On January 19, 1972, former Brooklyn and Los Angeles Dodgers pitcher Sandy Koufax was elected to the National Baseball Hall of Fame. Just three weeks past his 36th birthday, “The Left Arm of God” became the youngest person ever elected to the Hall, a mark that still stands today (and probably forever).
Every summer — or almost every summer, thank you very much pandemic — all the living Hall of Famers gather in Cooperstown, New York, to welcome the new class of inductees to the Hall. The subset of “living Hall of Famers” is a frequent topic of conversation, at those times and in general discussions about the Hall. Former Dodgers manager Tommy Lasorda had been the oldest living Hall of Famer until his death at age 93 earlier this month, at which point that mantle passed to Willie Mays, who will turn 90 in May.
(It’s worth noting that broadcasters who win the Ford Frick Award and baseball writers who win the J.G. Taylor Spink Award, while honored at the Hall of Fame ceremony, are not officially Hall of Famers but award winners and honorees. So while Vin Scully is older than Mays and I wish he was my grandpa, he’s not technically a Hall of Famer.)
But Mays wasn’t inducted into the Hall of Fame until he was 47, because he played until he was 42. So while he is the oldest living Hall of Famer, he hasn’t been a living Hall of Famer the longest. That title belongs to Koufax.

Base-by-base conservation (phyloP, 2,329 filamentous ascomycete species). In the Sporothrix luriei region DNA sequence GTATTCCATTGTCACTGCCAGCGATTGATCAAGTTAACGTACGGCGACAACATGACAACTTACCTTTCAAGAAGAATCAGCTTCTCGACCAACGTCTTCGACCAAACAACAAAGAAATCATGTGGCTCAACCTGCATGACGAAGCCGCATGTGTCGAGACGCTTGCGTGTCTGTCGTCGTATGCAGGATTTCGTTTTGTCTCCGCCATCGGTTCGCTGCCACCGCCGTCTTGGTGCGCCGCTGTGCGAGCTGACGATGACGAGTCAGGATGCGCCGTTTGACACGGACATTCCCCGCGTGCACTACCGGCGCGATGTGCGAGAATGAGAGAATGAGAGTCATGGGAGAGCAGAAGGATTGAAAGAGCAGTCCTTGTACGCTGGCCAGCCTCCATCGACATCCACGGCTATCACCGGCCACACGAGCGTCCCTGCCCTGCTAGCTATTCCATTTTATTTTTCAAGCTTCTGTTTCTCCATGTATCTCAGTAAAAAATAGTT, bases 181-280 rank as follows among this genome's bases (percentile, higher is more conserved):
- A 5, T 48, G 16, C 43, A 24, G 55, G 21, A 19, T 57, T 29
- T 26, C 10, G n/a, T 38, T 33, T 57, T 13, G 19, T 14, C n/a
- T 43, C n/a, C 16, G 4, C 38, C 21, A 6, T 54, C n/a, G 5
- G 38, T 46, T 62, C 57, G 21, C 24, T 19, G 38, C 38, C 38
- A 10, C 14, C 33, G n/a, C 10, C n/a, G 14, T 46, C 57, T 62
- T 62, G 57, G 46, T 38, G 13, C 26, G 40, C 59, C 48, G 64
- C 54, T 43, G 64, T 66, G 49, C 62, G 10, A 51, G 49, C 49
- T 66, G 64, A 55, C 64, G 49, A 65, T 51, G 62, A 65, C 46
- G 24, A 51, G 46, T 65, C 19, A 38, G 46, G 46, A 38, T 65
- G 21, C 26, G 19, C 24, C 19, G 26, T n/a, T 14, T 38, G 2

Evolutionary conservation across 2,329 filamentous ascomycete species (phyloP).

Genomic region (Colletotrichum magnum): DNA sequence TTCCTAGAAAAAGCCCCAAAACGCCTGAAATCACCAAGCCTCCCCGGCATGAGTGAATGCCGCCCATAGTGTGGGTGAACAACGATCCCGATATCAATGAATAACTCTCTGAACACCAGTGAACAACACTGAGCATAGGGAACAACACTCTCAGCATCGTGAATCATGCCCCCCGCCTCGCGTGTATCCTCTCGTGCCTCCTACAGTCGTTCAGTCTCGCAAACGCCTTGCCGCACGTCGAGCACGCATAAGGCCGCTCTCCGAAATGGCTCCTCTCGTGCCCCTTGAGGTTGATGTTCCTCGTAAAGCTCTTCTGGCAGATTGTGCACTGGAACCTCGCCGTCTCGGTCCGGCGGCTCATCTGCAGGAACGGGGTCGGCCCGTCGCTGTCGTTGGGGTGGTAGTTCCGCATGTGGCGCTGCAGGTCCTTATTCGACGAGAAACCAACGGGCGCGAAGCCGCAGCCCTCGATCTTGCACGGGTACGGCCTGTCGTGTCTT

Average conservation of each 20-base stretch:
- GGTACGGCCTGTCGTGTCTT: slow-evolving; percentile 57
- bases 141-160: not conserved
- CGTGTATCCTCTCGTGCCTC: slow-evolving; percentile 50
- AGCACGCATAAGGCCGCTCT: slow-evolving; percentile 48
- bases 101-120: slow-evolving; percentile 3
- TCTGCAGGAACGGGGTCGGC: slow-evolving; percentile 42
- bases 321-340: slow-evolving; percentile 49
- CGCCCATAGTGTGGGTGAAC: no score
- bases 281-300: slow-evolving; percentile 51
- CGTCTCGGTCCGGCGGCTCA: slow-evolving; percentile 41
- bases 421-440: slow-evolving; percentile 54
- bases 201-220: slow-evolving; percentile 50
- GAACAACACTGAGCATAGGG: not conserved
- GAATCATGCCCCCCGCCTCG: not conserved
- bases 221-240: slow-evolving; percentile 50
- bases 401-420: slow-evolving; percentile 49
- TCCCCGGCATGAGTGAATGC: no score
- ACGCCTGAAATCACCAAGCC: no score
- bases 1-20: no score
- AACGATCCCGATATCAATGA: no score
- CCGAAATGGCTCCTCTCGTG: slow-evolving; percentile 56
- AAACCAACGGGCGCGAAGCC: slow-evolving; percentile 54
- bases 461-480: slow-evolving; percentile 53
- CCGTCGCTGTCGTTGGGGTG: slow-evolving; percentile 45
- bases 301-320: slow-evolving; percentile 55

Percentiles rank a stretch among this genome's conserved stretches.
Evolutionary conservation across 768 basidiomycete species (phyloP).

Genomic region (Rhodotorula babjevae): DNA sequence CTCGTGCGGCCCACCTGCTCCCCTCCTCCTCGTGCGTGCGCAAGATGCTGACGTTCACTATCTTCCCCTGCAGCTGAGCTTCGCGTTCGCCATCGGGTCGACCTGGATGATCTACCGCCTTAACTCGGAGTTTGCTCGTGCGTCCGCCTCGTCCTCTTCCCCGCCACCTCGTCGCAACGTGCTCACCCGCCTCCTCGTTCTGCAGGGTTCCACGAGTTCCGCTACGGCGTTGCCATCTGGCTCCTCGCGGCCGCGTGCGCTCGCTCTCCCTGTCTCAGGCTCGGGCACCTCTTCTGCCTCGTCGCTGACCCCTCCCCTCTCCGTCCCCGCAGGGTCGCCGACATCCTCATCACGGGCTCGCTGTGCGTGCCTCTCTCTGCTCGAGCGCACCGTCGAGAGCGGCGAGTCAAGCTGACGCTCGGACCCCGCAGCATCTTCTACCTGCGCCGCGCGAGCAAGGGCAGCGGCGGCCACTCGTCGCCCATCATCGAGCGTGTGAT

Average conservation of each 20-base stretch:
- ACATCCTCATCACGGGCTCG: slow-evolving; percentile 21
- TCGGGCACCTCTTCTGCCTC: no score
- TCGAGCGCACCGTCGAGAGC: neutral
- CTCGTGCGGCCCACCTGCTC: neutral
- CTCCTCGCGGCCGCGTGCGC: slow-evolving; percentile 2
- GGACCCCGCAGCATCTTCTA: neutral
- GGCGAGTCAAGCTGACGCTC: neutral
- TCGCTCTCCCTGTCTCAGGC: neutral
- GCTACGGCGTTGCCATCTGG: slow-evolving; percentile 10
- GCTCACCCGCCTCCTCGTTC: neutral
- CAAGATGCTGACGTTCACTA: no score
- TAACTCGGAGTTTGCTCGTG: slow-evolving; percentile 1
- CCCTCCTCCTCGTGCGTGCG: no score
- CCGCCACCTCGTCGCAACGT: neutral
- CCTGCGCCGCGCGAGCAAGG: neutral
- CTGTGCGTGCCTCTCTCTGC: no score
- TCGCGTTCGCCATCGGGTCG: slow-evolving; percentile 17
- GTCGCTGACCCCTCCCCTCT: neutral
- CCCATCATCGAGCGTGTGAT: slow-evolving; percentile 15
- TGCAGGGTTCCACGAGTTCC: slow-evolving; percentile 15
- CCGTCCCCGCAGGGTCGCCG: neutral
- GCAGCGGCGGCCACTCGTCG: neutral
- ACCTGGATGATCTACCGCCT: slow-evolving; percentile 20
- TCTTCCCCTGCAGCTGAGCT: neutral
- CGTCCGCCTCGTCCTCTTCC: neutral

And it’s not just currently living Hall of Famers. No one has ever before lived 49 more years after being elected to the Hall of Fame. On December 15, 2010, Bob Feller died at the age of 92, just 38 days shy of the 49th anniversary of his election to the Hall. Whitey Ford topped 46 years, and a few others were in the 44-year range.
But no one had ever before reached 49 years, until Koufax today. It’s understandable, too, because Hall of Famers don’t generally retire when they’re 30 like Koufax did. Sandy retired young and then was elected in his first year of eligibility, so at an age when many people are still trying to figure out what they want to be when they grow up, Koufax was already immortalized in Cooperstown.
It’s a record that might last a long time, too. Koufax is only 85 years old, so hopefully he’ll keep adding to his record for another year or ten or twenty. If he can get to 55 years, most Hall of Famers would have to live to 100 to even think about passing him.
On a day when we’re reminded, again, of the fleeting nature of baseball history and its legends with the passing of Koufax’s old teammate Don Sutton, it’s fitting to remember that the man who was once known for being young — debuting at age 19, retiring at age 30, youngest Hall of Famer, etc. — is still with us now that he’s only young at heart.